The 2021 Canadian federal election has come and gone.
No one is screaming on television about how the election was stolen. Lawsuits are not being launched to throw out the ballots. Recounts are not in demand. Our election was so very different from the American election last November.
In part, it is because we vote for a local representative who is supposed to be our voice in parliament. In part, it is because we don’t vote for a prime minister separate from the ruling party. And in part, because we are not locked into an eternal election cycle forcing politicians to always be running for re-election and rarely taking a sober second look at their party and its policies.
That said, this election was interesting. Nothing really changed. A few seats moved from one party to another but for the most part, you could have drawn an electoral map based on the previous government and got it pretty much right.
We have a giant ‘blue tsunami’ in the middle of the country which is deceptive. The prairie provinces cover a lot of territory, but don’t have a lot of population. The maritime provinces are decidedly Liberal, perhaps remembering how Conservative governments of the past have sold them out.
Rural Quebec voted strongly in favour of the Bloc and it would appear the only way to get to a majority government for either major party is for the Bloc to implode again. The NDP played well across the country, but didn’t dominate in any region, with the possible exception of the west coast. And again, some of the ridings along B.C.’s coast are huge but lack population numbers.
British Columbia was an interesting case study this time round as the three major parties split the province pretty evenly and we even elected one of the two Green Party MPs. The federal electoral map bears a strong resemblance to the provincial electoral map if you substitute the B.C. Liberals for the federal Conservatives. The next provincial election will be interesting.
However, as an exercise in giving the Liberals a strong mandate for governance coming out of the pandemic, the election really accomplished nothing. It wasn’t a complete waste of time as the opposition parties have framed it. After all, it reaffirmed the basic structure existing in the house which resulted after the last election. And it did demonstrate support for the Liberals and Conservatives is essentially a dead heat. (I am sure there will also be renewed calls to shift from our present first-past-the-post model to some form of proportional representation.)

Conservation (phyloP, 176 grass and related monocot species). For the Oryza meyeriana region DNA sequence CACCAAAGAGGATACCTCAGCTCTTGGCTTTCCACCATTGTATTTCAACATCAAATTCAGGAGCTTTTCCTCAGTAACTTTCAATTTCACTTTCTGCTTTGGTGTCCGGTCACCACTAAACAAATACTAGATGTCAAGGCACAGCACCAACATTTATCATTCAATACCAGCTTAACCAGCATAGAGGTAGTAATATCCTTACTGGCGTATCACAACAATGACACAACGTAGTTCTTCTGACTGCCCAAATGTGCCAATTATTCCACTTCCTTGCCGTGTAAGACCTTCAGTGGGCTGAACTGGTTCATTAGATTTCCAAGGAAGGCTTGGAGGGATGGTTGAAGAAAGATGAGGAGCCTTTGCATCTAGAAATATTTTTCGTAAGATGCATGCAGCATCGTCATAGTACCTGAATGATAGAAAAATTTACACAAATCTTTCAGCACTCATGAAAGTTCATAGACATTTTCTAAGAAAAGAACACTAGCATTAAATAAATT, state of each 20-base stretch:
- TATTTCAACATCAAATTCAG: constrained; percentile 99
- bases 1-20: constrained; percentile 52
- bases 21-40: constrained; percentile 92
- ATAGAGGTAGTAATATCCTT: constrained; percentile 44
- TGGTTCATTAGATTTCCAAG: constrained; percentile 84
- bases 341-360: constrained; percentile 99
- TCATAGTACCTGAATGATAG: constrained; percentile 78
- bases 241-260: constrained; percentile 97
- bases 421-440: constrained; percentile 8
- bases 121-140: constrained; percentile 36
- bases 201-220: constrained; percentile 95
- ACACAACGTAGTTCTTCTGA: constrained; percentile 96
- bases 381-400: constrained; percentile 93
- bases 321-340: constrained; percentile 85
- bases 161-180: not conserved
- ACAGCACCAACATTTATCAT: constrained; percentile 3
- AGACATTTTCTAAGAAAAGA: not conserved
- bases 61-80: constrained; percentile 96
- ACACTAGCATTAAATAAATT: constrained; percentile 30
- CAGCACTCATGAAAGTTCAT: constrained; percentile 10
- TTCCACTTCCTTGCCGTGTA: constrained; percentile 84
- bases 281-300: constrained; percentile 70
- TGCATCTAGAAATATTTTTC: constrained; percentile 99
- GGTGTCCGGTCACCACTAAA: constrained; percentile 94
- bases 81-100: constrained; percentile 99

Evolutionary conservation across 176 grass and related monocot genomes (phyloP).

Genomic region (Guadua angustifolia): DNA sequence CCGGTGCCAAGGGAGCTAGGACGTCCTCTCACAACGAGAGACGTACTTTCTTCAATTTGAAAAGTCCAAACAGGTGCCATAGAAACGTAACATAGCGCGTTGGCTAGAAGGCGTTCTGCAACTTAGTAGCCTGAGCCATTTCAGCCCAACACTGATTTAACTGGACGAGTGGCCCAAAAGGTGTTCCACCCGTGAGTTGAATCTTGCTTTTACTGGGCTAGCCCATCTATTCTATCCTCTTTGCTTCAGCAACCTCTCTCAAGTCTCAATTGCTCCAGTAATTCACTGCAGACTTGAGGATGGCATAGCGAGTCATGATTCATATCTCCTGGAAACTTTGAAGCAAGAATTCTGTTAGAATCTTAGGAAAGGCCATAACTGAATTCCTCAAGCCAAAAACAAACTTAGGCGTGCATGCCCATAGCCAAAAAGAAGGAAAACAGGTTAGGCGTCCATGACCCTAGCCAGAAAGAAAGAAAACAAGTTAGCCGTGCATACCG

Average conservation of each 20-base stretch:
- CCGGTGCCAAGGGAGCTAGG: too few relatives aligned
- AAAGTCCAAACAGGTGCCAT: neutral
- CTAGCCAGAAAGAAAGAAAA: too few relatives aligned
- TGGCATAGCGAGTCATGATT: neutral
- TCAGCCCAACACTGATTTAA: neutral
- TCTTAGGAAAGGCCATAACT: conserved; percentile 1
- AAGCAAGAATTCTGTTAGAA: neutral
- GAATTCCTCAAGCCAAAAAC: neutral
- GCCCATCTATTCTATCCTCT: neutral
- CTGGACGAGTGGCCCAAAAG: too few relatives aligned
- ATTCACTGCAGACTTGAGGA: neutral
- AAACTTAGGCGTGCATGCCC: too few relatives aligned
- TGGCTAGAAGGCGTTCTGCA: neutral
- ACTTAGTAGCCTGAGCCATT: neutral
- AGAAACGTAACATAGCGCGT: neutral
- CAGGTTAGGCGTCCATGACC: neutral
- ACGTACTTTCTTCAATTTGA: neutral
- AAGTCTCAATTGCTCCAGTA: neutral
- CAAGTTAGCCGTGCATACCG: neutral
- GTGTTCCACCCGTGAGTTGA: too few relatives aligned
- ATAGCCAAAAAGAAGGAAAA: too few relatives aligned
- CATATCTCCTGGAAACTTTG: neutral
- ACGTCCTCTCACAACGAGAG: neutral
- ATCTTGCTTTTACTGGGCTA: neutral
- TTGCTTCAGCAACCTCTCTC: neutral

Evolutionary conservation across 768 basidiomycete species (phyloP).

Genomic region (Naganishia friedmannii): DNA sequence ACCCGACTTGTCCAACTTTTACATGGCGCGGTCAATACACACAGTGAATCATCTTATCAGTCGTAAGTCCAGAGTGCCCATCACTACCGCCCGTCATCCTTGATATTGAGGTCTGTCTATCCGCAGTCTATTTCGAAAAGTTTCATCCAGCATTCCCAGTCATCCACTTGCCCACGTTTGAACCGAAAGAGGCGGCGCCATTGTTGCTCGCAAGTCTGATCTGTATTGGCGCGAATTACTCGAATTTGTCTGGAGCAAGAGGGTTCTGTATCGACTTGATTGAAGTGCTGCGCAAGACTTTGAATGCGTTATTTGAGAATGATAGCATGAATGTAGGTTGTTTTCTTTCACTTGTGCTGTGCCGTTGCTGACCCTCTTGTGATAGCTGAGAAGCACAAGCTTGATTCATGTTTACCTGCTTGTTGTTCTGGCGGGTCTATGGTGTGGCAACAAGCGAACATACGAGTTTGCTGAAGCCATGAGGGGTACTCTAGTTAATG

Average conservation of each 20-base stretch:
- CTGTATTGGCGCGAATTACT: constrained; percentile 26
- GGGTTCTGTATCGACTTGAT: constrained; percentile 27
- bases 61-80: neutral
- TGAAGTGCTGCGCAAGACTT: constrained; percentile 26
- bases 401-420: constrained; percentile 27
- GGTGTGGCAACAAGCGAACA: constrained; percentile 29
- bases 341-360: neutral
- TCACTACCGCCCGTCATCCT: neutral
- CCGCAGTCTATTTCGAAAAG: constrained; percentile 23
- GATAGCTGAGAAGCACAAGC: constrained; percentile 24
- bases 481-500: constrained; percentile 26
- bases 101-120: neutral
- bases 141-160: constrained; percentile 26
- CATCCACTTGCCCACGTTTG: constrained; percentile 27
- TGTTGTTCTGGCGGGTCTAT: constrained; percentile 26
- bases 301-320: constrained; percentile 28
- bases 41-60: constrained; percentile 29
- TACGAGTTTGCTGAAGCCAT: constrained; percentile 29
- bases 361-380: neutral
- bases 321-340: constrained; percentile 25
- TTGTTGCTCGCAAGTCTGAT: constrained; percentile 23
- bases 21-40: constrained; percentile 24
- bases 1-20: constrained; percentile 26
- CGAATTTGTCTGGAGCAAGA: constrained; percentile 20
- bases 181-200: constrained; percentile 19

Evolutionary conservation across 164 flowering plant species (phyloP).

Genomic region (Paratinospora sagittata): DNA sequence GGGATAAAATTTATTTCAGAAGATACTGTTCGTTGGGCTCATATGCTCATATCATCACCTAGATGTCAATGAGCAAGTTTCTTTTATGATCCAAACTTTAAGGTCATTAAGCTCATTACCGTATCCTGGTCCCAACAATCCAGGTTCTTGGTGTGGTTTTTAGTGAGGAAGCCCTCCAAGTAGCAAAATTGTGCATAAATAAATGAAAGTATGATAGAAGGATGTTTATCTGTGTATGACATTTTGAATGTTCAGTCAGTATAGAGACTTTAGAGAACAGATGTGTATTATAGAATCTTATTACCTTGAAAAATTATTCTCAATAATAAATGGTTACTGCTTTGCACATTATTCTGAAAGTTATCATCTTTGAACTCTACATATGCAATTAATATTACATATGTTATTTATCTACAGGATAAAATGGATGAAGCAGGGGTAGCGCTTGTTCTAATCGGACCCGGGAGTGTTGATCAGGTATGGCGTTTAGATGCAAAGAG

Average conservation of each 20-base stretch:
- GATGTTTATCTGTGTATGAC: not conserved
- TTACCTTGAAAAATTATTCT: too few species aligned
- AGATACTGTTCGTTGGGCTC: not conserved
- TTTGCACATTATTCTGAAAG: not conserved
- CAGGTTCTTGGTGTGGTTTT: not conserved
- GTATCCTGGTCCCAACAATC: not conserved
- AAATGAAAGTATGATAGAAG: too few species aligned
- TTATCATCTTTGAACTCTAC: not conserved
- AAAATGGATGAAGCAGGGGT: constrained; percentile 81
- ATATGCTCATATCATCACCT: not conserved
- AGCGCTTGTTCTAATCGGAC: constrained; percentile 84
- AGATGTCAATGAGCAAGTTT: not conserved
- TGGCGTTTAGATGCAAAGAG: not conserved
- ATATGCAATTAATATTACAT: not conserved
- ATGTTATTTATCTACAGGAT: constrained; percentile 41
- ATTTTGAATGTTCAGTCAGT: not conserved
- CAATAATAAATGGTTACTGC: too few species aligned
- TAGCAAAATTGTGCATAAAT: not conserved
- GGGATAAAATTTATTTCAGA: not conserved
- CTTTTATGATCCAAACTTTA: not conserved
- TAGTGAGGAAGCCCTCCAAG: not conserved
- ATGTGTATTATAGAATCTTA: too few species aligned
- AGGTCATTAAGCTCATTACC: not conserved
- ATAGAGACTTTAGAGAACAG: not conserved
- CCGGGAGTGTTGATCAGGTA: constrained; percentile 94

But perhaps the most important thing this election did was demonstrate the divides in this country on major issues such as dealing with the pandemic, climate change, the economy, housing, childcare, and First Nations.
For example, when it comes to the pandemic, not all of the candidates running locally nor in ridings across the country were fully vaccinated. Why someone who wants to serve their country at the highest level and be held up as a paragon of society would not get themselves vaccinated is beyond me.
Indeed, I do not understand why anyone would not be vaccinated at this point. It is not about freedom or rights. It is about ensuring we remain healthy as a country. It is about protecting the one’s you love and the people around you. Not getting vaccinated is a fundamentally selfish and self-centred act.
Standing in front of a campaign crowd, telling people you are going to work hard in their best interest and then not being willing to do the simplest of things to protect their lives strikes me as patently absurd. I am sure those candidates who chose not to be vaccinated have their reasons, but none of those reasons really hold water.
The same thing can be said about climate change. The constituents supporting one of the parties still seem to think it is a hoax or has nothing to do with human activity or is something we can do nothing about. I still hear people saying “Well, Canada only generates two per cent of global emissions so it is not like we can make a difference.”
Poppycock! We also represent less than 0.5 per cent of the world’s population. In other words, we generate carbon dioxide at a rate four times higher than the rest of the people on the planet. Surely, if nothing else, we could commit to bringing our carbon dioxide production level down to be in line with other countries and people around the globe. On a per capita basis, we even beat out the United States and are way ahead of China.
This next parliament is going to have some big issues to address – existential issues – and it is clear the parties do not see eye-to-eye on what needs to be done.